As the U.S authorized the purchase of gold bullion by private citizens for the first time in over four decades, one of the key men sitting at the center of the maelstrom of buy and sell orders was Dr. Henry G. Jarecki, chairman of Mocatta Metals Corp. It is the nation’s largest bullion trading house, located in Manhattan’s Wall Street area. A Yale-trained psychiatrist (he is still listed as a faculty member there), Jarecki became fascinated by the possibility of putting the high-speed computers and calculators used in patient diagnosis to work on the bullion market. After completing a textbook on psychiatry in 1970, “it seemed like a rational moment to move on,” he says. Now he limits himself to a few private patients and doubts he will ever return to full-time practice. He insists his training gives him absolutely no edge in determining how the market will behave. In between phone calls and barking orders to traders in an adjoining room, he talked last week with Ron Scott of PEOPLE about the intricacies of buying and selling gold.
Is this the first time since 1933 that the public can legally own gold?
In bullion form, yes. American industries have been allowed for a long time to own gold bullion—subject to license—and private citizens have been allowed to own gold coins and, of course, gold jewelry.
Why the big interest in gold bullion now?
Like anything that has been forbidden for a long time, people think it’s very exciting. The small gold buyers especially feel that way.
In what forms are Americans able to buy gold?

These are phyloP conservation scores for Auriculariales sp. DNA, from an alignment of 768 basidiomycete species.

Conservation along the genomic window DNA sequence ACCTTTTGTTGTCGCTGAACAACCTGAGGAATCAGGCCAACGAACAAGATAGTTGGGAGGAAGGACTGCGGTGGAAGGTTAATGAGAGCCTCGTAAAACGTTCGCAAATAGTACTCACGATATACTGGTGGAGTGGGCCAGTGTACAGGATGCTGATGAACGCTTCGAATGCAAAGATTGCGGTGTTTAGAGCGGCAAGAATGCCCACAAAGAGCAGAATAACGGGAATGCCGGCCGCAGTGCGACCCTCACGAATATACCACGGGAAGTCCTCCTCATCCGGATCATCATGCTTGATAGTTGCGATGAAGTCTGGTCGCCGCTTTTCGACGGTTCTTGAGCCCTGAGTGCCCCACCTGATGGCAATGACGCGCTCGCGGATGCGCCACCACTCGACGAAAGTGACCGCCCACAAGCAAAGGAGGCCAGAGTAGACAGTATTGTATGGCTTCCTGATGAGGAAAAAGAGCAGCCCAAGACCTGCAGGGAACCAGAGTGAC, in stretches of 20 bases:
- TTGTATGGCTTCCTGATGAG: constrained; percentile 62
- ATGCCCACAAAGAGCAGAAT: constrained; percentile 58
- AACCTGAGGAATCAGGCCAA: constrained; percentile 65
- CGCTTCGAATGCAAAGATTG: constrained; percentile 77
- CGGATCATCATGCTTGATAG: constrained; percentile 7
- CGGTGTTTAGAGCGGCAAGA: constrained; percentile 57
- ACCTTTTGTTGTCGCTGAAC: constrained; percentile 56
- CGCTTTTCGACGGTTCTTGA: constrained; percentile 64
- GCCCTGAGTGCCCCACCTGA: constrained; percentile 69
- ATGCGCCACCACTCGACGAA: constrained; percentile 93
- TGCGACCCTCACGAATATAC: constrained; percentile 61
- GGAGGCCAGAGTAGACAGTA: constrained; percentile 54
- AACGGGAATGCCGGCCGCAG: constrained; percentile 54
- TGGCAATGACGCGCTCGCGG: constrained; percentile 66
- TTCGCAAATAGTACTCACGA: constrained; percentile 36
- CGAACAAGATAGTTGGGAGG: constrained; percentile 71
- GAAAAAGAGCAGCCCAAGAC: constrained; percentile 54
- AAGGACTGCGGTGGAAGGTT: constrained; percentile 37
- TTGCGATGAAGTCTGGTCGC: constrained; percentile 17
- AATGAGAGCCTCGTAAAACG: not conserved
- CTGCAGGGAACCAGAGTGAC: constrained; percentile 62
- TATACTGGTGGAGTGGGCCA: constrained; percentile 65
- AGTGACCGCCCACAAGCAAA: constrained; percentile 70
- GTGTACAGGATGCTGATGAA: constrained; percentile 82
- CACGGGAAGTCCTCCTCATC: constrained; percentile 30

They can now buy gold through their banks in gold coins or bullion in amounts ranging from½ oz. “wafers” up to standard 400-oz. bars [worth $80,000 when gold is priced at $200 an ounce].
Have you decided whether to invest your own money in gold?
I would follow the advice I give my friends—invest 20% to 30% of your disposable assets. But I don’t believe that people who have small amounts of money should be investing in gold.
How wealthy should a person be to consider gold as a worthwhile investment?
Basically he should have assets which he wants to preserve. A person with a minimum of $10,000 in disposable assets might want to put $2-3,000 into gold. Someone who has only what he needs for every day emergencies and commitments should not invest.
Given all its intricacies, is the gold market a very safe place for the novice investor with, for instance, $10,000 in life savings?
No more risky than the other places an unskilled investor can put his money, with the exceptions of savings accounts or municipal bonds. And even with these there is some small risk—you are never sure you won’t catch cold.
Are savings accounts safer for the small investor?